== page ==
The Planned Community Act Explained, Part 2, 12/12/16

 

The Planned Community Act Explained
Part 2

In this email, we explain how the PCA works and the relief it offers to communities like ours


Executive Summary:

  • Prior to 1999, planned unit developments such as Ocean Sands North were regulated only by the Declaration of Restrictive Covenants and Association Bylaws (the “Governing Documents”) created by the Developer.  Few legal protections for owners existed. Often, the Governing Documents failed to address key issues relevant to the governance of a planned community, thereby creating confusion and uncertainty.  Also, provisions were usually heavily slanted in favor of the Developer.
     
  • The PCA was enacted in 1999. The purpose is to provide more specific guidelines for governing planned communities, while leveling the playing field between Developer and home owners.
     
  • For communities already in place, like Ocean Sands, some of the PCA provisions apply; however, these “retroactive” sections don’t provide a fulllegal infrastructure for good governance.  As discussed in an earlier article, these retroactive provisions do furnish the “path to freedom” from Coastland. Crown Point just walked the path to freedom, successfully.
     
  • The Governing Documents applicable to Ocean Sands Property Owners Association (OSPOA) are worse than most “pre-1999” communities; our lawyer has commented that they are the “most egregiously offensive and poorly drafted” governing documents he has ever seen.   And…even where rules exist, Coastland frequently ignores them.  Adoption of the PCA would give us a new “constitution”, with individual owners in control.  The OSPOA Governing Documents are posted on our website at Ocean Sands Legal Documents.
     
  • In conjunction with ousting Coastland, Crown Point POA also elected to have the entirety of the PCA apply to themselves.  Adoption of the full PCA makes good sense for Ocean Sands POA too.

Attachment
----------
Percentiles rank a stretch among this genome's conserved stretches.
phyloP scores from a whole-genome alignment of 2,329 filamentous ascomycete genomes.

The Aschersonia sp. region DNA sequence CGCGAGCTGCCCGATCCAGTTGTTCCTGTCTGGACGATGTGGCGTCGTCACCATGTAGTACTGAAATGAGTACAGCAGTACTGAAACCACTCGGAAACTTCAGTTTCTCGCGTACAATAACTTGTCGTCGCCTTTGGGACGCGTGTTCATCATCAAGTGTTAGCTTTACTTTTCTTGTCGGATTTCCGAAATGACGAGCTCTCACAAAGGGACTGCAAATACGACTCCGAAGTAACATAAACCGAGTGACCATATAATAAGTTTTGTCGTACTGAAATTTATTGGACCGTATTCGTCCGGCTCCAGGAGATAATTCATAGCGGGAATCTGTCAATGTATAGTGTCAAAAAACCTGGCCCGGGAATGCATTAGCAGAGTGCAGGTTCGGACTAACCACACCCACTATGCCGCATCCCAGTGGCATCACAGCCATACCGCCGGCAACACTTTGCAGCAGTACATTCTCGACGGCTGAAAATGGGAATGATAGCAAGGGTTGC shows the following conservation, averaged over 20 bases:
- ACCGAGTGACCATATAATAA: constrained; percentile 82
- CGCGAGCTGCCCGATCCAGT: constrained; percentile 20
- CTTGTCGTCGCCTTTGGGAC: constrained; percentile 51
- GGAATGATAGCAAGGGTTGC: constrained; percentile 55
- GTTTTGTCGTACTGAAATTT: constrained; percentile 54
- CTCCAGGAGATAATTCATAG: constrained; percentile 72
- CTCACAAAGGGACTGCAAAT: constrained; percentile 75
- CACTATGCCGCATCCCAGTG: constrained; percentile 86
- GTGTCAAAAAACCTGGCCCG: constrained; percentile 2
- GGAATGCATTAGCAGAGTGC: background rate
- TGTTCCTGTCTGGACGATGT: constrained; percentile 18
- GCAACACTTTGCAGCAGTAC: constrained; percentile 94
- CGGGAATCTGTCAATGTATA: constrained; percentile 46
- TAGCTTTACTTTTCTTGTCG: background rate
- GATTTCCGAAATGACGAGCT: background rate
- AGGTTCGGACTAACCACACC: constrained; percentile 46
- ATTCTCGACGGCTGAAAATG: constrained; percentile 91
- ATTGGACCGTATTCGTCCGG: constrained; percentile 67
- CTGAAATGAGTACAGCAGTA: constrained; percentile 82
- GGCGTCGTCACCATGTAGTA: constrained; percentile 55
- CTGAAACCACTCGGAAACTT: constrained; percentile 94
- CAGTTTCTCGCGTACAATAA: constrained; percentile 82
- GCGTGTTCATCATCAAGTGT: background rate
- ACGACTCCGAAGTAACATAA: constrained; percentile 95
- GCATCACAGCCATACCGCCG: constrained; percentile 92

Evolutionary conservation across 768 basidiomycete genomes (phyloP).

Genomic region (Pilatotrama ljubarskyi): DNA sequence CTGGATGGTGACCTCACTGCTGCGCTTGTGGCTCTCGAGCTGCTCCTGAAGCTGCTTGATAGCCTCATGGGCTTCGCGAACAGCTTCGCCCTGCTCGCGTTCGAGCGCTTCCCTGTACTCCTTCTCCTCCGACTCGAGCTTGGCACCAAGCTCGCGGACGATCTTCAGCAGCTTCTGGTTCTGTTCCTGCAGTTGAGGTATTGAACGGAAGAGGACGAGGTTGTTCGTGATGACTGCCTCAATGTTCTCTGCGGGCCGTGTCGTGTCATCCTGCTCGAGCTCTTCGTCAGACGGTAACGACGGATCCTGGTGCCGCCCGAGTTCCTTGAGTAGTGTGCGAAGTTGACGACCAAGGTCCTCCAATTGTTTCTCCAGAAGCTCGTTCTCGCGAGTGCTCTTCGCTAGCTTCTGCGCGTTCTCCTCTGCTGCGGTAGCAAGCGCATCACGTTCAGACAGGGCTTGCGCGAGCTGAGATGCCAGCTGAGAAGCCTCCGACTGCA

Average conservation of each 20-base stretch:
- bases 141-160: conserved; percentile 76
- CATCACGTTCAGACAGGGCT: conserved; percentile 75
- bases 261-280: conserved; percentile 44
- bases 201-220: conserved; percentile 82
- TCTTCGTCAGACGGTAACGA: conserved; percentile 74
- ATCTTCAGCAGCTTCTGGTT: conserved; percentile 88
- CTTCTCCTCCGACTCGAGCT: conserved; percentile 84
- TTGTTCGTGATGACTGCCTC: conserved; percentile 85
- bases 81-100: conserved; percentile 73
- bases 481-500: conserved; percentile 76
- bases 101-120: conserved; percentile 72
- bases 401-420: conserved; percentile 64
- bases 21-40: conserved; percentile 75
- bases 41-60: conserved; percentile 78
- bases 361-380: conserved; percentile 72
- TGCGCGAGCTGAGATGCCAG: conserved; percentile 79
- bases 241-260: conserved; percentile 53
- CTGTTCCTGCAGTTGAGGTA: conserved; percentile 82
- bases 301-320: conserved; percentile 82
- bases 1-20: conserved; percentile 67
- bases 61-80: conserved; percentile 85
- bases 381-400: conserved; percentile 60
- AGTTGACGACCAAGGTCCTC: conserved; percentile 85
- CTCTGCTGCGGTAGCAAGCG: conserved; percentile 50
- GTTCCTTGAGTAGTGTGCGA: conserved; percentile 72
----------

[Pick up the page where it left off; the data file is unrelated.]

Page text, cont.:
Discussion in Detail:

In 1999, the North Carolina General Assembly enacted the North Carolina Planned Community Act.  The PCA was intended to establish certain rights for property owners in “planned communities” and provide clear procedures and guidelines for their governance.  Planned Unit Developments (“PUDs”) such as Ocean Sands North are considered to be “planned communities”.

Prior to the PCA, planned communities were governed solely by the Declaration of Restrictive Covenants, the Articles of Incorporation, and the Bylaws (the “Governing Documents”).  Sometimes (but, not in OSPOA’s case) a set of Rules & Regulations was also created.   

OSPOA’s Governing Documents are poorly drafted, ambiguous and often internally inconsistent. They are written to guarantee continued control by the developer, Coastland Corp. The documents fail to address many key issues critical to modern governance of a planned community.  

The Declarations have been amended so many times that our lawyer is having a hard time determining what currently applies.  The Bylaws are horrendous — drafted in the early 1970’s by a sole practitioner attorney in Manteo less than 5 years out of law school.  You may recall our earlier articles covering the numerous (over 50) problems with the current OSPOA Bylaws.  In sum, the OSPOA Governing Documents don’t provide a solid framework for running a 1,000+ unit owners’ association.